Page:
Dr Rosemary Fricker
Re-creating the basal ganglia circuitry in a dish: Towards a model for developing therapies for Parkinson's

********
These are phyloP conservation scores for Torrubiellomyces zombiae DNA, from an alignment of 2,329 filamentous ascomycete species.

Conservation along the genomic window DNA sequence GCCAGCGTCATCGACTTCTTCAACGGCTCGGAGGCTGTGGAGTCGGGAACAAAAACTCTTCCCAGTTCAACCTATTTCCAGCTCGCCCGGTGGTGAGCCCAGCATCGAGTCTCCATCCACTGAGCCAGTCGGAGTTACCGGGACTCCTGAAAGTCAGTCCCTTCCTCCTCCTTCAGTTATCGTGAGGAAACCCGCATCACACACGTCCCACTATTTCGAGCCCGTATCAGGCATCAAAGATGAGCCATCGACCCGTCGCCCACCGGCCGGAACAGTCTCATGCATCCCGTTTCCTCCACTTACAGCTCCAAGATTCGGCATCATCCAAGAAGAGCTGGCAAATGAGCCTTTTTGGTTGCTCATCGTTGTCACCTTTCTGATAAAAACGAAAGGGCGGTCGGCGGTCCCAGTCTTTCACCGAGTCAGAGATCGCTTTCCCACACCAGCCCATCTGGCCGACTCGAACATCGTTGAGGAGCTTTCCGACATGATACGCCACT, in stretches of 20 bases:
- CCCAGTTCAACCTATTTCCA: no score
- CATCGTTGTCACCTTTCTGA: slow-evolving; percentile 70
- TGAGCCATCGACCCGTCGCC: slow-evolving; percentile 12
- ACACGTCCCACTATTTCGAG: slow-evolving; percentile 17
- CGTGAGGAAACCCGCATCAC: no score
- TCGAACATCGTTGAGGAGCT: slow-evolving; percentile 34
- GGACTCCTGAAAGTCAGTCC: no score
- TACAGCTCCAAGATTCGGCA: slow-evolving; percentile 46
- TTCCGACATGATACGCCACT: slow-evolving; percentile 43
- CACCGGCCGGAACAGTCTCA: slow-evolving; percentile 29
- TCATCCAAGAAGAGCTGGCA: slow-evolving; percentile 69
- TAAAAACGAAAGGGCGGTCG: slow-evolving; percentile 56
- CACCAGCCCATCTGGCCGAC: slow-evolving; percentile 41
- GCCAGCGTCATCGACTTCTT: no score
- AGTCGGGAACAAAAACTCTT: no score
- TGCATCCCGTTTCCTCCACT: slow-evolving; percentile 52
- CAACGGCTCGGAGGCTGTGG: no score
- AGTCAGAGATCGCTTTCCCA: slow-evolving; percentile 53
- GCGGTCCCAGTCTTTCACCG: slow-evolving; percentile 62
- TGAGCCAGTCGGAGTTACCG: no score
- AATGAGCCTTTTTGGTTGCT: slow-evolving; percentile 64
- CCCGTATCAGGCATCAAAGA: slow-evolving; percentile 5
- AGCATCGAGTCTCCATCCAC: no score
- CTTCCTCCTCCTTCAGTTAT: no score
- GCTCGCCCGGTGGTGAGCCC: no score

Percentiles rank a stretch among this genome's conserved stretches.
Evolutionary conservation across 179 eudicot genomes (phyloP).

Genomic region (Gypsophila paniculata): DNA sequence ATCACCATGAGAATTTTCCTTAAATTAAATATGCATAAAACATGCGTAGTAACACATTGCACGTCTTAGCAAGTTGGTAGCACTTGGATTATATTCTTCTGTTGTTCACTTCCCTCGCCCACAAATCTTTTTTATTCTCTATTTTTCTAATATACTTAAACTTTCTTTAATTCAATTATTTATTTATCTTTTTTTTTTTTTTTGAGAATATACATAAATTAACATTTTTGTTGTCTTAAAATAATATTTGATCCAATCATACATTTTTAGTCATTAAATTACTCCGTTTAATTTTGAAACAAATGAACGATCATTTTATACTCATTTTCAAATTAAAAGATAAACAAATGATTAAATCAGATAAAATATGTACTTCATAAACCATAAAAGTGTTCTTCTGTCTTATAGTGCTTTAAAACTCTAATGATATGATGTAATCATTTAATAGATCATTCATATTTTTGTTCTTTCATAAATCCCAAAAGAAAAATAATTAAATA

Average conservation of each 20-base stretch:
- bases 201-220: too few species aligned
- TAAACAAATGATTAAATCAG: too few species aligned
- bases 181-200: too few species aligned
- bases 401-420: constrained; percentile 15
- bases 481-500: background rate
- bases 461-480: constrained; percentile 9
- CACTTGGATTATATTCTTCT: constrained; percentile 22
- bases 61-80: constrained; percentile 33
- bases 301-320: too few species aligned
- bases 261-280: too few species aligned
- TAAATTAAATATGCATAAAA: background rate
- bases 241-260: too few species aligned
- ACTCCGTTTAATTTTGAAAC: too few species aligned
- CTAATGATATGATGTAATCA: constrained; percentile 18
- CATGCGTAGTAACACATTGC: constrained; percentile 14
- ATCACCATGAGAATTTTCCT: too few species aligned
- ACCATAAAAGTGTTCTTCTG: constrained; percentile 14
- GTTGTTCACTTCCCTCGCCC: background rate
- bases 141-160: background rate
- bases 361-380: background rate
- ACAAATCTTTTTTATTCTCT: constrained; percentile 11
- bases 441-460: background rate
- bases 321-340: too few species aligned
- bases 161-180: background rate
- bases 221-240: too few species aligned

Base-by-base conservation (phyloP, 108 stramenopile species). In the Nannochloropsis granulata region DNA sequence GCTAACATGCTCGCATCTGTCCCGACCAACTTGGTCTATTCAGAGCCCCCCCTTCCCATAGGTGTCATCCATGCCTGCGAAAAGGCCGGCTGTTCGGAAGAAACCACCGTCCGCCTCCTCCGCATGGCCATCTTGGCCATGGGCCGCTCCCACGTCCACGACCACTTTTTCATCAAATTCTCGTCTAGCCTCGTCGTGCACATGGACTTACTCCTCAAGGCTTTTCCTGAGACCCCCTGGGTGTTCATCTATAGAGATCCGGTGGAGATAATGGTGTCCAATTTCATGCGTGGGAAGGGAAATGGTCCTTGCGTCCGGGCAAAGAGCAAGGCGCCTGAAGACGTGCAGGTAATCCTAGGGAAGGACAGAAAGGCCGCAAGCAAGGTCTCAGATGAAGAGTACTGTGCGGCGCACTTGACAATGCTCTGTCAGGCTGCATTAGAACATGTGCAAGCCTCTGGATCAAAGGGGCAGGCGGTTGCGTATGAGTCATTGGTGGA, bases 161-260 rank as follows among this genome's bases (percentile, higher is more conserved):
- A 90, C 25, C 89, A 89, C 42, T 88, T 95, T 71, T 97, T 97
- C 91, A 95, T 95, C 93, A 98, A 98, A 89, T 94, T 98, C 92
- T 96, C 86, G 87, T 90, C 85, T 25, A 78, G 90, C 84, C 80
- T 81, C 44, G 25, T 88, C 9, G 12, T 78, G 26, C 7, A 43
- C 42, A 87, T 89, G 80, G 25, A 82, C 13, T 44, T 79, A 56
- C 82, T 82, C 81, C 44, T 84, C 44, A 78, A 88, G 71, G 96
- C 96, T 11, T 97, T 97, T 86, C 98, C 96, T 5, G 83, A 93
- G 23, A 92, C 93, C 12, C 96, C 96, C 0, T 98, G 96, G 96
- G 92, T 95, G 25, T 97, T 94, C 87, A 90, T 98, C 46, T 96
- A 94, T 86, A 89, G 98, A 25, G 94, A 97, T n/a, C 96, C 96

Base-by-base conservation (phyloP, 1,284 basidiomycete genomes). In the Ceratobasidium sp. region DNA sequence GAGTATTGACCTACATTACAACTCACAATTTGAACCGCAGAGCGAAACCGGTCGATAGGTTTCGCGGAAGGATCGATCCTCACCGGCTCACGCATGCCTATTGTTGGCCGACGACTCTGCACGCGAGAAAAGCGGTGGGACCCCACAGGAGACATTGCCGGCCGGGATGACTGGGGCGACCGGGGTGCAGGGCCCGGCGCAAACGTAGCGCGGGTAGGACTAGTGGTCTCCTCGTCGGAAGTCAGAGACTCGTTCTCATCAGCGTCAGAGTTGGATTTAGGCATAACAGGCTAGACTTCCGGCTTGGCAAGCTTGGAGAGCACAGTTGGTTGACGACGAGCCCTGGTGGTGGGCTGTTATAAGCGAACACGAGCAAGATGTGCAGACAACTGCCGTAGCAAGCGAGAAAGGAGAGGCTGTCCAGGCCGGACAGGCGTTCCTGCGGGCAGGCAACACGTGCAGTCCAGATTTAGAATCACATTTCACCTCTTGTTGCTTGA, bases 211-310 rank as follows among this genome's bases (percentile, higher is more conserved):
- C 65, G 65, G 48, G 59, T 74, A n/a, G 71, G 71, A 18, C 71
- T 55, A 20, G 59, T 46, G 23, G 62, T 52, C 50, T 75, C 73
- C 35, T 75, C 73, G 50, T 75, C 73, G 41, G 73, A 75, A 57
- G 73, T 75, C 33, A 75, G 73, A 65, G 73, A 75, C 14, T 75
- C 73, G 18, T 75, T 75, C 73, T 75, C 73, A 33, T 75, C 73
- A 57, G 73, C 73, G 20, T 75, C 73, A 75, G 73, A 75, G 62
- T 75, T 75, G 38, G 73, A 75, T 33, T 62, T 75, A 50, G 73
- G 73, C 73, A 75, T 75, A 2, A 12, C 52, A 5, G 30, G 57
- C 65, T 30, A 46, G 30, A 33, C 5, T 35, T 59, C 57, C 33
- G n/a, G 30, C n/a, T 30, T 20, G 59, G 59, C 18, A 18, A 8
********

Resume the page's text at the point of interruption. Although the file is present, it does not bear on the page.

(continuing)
There is a lack of in vitro models of neurodegeneration in Parkinson’s that allow for functional measurement of the neuronal circuitry involved, and easy, reliable manipulation, to give accurate read-outs for screening new therapies. This innovative project aims to construct a replica of the basal ganglia circuitry affected in Parkinson’s by culturing specific neuronal subtypes within a Bio-MEMS microfluidic device. We will construct a device with separate chambers for four classes of neurons: midbrain dopamine neurons, striatal neurons, pallidal neurons and cortical neurons; each generated from dissected embryonic CNS tissue. The chamber containing striatal neurons will be connected to all other chambers using graduated microchannels, to allow unidirectional axonal afferents to grow in from the cortical and midbrain neurons, and for efferent projections from the striatal neurons to grow out into the chamber containing pallidal neurons. Thus we will create and interconnect the key nuclei of the basal ganglia.We aim to assess the function of this neuronal circuit by measuring neuronal function at the population level, using aluminium microelectrodes embedded within the base of the Bio-MEMS device. We will compare electrical activity with calcium imaging to assess neuronal responses within the circuit, to optimise accuracy/reliability of our system and to assess changes in neuronal activity with pharmacological stimulation/blockade. Establishing this novel in vitro model aims to lay the foundations to investigate neurodegeneration, to develop a more sustainable model using stem cell-derived neurons, and to become a high-throughput screening tool for emerging therapies.